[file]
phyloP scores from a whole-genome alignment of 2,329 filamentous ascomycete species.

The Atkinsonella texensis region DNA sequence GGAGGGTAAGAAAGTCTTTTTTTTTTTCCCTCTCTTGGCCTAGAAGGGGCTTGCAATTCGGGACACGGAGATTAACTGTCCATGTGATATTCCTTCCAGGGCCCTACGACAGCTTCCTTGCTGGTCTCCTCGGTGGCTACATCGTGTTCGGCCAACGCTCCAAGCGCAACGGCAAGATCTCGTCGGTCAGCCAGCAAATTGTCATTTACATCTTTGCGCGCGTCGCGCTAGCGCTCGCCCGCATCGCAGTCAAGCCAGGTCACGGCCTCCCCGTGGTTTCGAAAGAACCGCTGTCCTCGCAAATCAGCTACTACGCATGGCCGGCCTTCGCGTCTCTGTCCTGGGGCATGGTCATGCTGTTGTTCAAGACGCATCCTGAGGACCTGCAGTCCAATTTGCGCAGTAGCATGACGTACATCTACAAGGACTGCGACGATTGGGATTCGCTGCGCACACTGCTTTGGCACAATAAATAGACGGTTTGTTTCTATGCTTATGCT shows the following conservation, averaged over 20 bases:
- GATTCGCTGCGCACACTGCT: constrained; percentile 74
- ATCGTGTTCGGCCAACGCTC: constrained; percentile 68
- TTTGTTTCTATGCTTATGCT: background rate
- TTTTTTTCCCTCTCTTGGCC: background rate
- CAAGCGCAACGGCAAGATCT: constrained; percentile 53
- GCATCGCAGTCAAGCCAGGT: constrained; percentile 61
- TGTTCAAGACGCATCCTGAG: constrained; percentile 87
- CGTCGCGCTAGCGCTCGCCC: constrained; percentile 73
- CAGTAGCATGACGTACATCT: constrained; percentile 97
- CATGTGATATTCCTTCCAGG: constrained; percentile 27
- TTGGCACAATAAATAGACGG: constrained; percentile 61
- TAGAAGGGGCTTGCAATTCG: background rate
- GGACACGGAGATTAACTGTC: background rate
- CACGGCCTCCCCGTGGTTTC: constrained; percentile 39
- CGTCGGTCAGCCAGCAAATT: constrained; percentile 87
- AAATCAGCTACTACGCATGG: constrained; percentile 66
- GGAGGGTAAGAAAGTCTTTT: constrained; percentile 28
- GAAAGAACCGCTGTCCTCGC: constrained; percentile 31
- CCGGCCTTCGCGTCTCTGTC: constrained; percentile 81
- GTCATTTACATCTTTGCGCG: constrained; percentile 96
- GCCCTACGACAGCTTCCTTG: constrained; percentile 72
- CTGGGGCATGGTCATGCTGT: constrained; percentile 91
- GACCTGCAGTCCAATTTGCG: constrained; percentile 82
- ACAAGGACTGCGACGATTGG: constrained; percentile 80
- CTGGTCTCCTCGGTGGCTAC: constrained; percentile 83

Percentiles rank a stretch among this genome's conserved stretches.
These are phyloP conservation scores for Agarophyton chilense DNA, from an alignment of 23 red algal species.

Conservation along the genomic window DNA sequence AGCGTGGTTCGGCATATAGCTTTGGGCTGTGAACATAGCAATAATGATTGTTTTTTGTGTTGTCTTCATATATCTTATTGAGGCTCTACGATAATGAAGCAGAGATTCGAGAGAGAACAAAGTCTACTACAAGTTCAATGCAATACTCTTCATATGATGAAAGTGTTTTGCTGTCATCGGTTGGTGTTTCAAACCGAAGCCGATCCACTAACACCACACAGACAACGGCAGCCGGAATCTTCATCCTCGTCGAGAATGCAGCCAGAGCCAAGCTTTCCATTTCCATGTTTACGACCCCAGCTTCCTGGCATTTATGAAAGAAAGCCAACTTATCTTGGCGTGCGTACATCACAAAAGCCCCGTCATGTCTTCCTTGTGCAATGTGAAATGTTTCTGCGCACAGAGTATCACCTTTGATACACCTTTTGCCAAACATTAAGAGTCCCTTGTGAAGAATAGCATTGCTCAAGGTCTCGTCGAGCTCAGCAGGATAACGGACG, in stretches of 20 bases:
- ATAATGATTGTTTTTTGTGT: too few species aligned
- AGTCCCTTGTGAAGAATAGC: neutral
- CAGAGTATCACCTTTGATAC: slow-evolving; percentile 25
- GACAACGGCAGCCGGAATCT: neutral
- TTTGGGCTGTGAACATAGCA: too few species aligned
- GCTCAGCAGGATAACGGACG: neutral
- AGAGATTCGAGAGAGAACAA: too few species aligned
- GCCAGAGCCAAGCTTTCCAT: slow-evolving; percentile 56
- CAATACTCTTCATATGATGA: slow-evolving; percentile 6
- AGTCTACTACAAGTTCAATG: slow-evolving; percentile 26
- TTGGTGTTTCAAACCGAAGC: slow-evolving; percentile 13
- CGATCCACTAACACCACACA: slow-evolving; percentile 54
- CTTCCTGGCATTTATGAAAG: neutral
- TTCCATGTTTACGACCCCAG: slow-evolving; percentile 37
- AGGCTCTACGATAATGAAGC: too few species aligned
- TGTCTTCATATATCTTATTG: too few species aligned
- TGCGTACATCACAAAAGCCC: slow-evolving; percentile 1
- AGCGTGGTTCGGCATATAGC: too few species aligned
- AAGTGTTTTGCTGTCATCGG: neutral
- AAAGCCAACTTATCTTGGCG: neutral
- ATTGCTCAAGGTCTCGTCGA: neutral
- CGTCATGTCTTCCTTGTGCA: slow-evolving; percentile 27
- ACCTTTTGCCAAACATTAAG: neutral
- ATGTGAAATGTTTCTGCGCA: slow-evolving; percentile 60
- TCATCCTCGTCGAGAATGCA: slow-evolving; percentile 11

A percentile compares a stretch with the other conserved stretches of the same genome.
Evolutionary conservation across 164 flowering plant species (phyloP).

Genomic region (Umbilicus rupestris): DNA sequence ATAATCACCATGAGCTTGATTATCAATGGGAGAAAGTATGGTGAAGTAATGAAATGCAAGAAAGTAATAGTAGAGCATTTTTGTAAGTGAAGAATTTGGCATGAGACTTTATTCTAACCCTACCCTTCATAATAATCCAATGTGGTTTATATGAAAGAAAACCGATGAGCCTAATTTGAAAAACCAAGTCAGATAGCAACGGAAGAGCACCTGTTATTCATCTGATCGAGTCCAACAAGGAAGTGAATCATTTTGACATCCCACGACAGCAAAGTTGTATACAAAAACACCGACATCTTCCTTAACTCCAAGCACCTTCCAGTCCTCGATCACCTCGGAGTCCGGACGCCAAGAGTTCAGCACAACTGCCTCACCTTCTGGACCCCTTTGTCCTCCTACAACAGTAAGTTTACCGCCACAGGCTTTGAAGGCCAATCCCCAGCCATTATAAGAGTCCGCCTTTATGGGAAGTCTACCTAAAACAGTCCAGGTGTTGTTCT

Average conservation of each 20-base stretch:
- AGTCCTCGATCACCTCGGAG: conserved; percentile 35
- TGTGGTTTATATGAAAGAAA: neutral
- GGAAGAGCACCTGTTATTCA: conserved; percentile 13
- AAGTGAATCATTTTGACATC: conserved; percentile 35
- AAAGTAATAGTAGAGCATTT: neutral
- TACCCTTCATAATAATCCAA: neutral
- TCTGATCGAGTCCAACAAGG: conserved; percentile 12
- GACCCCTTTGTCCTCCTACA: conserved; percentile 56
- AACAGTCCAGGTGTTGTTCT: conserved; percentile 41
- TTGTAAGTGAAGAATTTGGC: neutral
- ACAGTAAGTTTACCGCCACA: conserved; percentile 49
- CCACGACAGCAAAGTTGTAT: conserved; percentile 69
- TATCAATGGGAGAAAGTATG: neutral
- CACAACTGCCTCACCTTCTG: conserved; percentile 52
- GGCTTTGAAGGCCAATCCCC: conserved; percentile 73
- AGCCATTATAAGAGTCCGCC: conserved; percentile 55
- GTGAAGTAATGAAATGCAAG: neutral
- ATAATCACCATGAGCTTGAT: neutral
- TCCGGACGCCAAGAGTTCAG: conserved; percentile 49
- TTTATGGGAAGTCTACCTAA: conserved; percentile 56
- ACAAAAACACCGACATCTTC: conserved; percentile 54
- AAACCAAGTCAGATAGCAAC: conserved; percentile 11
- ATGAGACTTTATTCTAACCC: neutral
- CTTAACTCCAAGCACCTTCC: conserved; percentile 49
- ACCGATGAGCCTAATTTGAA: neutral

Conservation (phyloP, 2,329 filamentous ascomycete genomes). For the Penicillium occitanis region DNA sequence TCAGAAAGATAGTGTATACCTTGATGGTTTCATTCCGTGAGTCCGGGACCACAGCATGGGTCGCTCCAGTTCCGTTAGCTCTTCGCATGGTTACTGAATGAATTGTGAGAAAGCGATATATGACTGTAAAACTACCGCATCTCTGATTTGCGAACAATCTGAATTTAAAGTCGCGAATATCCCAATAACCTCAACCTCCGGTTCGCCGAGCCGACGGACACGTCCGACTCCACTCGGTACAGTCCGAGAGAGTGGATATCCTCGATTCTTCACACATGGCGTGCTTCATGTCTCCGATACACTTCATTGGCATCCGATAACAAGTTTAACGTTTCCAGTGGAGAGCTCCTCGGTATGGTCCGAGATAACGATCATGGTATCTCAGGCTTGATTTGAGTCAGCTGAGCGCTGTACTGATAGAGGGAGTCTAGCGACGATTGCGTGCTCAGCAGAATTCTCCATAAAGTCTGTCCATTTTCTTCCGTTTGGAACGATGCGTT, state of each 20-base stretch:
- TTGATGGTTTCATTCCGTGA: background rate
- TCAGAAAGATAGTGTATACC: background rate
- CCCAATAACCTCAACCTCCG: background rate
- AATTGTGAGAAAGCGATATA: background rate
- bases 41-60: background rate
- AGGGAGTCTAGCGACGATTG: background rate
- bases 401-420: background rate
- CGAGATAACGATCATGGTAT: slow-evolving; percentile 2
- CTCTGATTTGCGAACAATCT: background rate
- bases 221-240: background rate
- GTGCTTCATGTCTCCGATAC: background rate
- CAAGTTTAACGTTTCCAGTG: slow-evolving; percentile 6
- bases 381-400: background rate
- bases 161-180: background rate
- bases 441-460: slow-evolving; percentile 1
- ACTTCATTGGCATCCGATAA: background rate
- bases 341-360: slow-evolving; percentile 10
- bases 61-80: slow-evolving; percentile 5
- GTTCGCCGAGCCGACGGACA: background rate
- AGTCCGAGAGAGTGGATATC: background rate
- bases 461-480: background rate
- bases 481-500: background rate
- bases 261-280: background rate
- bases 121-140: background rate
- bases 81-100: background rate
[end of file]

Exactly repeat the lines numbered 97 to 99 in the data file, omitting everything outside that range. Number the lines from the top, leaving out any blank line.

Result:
- CAAGTTTAACGTTTCCAGTG: slow-evolving; percentile 6
- bases 381-400: background rate
- bases 161-180: background rate